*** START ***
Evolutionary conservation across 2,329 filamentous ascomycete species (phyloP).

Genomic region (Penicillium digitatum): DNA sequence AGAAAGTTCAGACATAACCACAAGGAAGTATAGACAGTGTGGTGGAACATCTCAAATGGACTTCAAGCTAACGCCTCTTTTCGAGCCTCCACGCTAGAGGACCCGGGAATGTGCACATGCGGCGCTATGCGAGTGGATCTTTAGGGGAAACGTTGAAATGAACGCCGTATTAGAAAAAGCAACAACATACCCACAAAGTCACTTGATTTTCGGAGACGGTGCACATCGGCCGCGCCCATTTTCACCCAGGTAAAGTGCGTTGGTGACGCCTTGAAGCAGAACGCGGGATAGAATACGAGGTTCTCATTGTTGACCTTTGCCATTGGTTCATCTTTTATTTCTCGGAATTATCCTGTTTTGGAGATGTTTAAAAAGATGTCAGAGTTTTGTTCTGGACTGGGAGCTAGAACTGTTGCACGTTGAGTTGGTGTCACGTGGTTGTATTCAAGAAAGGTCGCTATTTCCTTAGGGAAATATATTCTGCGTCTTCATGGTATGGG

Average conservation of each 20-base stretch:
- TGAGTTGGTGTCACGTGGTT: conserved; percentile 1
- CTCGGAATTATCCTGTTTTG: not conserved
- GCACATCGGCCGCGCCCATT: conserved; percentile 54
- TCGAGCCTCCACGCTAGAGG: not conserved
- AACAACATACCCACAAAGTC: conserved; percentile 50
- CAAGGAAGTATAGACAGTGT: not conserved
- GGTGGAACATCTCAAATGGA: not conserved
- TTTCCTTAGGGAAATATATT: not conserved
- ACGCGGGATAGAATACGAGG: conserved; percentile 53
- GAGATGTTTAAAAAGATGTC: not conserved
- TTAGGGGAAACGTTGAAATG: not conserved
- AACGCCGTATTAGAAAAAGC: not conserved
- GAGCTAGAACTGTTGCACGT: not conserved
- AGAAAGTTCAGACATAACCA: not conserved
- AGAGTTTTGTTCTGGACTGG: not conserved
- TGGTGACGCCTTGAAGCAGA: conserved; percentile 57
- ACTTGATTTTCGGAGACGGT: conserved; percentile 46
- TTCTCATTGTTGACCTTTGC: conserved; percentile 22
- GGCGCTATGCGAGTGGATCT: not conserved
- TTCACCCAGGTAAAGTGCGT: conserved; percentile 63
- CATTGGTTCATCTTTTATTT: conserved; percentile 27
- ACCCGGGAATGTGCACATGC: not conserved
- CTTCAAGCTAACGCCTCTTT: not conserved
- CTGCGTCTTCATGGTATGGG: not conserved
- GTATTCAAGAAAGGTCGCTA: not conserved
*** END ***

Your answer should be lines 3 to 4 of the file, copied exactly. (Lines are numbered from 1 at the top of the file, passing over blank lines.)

Average conservation of each 20-base stretch:
- TGAGTTGGTGTCACGTGGTT: conserved; percentile 1